The British Army developed manual war games at the division level after World War II. In the 1950s the Canadian Army Operational Research Establishment reviewed gaming activities in allied armies and developed a gaming capacity based largely on the British model. One feature of the Canadian Army gaming was to gather players at regular intervals to collect what were called "Judgements and Insights". This practice has continued to the present. It amounts to conducting a seminar with the participants to gain their insights on the operations just conducted.
Commercial Board Gaming
Simulations Publications, Inc or SPI and Strategy and Tactics magazine succeeded Avalon Hill as the leader in the hobby war game market. James F Dunnigan started SPI partly to take over a failing magazine called Strategy and Tactics.SPI and S&T were dominant forces in hobby gaming through the 1970s and into the 1980s. Dunnigan has widely published on military topics. His Wargames Handbook, now in its third edition with the second edition available on the web, provides a good description of hobby gaming during the period of SPI's dominance. Dunnigan has gone on from this start in hobby gaming to become a widely known commentator on military issues and on the professional use of war game methods. At his web site, Dunnigan has something to say about operations research.
- PBS Television. Public television has been airing seminar war games for more than two decades. PBS has used this technique in an educational mode to draw out the issues in many contentious topics. Many of the PBS broadcasts might better be called "Crisis Games" as there is no war and very little military involvement.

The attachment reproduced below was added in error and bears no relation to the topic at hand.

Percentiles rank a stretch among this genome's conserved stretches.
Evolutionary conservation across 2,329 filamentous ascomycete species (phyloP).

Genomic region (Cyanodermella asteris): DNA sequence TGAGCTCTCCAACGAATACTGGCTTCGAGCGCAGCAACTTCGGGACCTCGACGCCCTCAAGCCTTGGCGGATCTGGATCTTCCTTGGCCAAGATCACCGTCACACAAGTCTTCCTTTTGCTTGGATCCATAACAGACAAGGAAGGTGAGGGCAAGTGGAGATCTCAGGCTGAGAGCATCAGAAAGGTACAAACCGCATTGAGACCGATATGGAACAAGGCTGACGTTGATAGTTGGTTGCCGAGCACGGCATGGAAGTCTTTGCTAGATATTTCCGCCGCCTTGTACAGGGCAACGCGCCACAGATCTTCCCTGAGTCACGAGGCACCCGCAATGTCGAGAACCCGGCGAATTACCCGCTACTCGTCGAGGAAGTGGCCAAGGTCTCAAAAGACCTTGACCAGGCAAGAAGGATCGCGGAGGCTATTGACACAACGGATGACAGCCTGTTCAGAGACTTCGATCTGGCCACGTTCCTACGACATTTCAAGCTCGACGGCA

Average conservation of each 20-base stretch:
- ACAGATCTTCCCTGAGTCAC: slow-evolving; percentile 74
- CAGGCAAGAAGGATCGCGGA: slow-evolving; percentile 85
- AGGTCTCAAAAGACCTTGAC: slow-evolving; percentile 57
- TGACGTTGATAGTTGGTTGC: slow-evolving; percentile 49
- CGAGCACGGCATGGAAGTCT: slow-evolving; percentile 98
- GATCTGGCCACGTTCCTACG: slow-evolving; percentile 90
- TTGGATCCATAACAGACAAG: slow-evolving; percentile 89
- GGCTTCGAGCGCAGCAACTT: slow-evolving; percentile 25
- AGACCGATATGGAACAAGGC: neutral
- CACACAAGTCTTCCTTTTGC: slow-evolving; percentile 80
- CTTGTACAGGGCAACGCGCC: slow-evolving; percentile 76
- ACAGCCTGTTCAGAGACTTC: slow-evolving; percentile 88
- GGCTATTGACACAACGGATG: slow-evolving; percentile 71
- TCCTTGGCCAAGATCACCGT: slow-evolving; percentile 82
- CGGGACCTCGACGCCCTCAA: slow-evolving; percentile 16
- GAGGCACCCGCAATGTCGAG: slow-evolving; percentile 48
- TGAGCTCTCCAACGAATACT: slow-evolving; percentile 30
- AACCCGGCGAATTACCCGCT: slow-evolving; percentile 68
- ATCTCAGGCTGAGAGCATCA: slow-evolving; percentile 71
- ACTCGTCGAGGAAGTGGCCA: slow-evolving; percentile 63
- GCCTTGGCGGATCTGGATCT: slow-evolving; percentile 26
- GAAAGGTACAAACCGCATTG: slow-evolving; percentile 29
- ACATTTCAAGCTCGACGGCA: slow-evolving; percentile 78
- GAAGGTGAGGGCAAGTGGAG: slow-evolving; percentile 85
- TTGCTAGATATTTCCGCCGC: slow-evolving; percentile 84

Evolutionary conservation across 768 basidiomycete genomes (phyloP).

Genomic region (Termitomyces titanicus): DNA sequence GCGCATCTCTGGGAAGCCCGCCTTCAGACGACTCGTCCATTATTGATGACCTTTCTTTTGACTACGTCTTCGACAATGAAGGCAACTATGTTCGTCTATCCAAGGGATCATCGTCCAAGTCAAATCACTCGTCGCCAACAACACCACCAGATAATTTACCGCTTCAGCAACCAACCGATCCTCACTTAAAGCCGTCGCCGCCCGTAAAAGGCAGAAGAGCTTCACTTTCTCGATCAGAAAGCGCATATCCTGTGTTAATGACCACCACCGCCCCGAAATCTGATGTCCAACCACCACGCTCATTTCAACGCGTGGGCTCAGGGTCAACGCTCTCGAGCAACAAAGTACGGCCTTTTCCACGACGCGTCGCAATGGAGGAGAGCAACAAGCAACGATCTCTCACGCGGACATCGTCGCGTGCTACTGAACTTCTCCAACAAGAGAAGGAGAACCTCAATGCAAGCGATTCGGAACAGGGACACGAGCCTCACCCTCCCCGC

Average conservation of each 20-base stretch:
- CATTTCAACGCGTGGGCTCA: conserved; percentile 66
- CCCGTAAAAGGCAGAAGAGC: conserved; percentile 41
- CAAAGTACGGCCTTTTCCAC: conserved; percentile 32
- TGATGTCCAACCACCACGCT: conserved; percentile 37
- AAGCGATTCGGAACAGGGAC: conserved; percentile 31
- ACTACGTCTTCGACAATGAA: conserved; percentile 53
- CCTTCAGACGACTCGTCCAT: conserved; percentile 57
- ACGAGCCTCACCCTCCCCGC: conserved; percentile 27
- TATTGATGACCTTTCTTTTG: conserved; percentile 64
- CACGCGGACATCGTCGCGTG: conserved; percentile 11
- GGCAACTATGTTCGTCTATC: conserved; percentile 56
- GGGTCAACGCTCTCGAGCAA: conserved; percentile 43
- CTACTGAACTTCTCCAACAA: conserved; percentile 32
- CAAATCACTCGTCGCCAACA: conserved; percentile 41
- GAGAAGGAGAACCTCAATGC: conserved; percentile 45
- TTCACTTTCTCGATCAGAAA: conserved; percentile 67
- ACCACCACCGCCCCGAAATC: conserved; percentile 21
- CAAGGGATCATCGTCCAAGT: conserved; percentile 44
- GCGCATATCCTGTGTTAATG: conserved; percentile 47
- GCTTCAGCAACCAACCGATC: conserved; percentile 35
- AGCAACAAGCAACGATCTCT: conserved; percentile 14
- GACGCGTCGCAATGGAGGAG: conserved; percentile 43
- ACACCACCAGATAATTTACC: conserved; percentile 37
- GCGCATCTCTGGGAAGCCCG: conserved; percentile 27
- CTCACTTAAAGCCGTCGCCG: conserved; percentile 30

- National Defense University. NDU's Center for Applied Strategic Learning applies seminar war games in a variety of contexts. Those with little or no military context might better be labelled crisis games, as war in the conventional sense is rarely a dominant feature. An example would be Wargaming the Flu. Indeed CASL often uses the term "strategic simulation exercises" for many of their activities.
- Dungeons and Dragons D&D), and other fantasy role-playing games have elements of seminar war games. Although D&D is set in a purely fictional world, and the intent is exclusively to entertain those involved, the commitment of the participants shows how appealing seminar games can be.
Military Applications of Seminar War Gaming from the Recent Past
NATO Land Ops 2020 and NATO Urban Ops 2020 studies 1999-2000 included some of the larger seminar war activities within the
Alliance as it looked to the future of land operations. The gaming aspects exploited the familiarity of the British operational
research participants in running Technology Seminar War Games for their own Army.
In 2001 and 2002 the Canadian Army conducted seminar war gaming to address the army structure of c.2025. Army staff
worked closely with scientific staffs to assess the impact of new technology on land operations more than two decades on.
DoD Title X Wargames
These are seminar war games conducted at the highest level the US military services.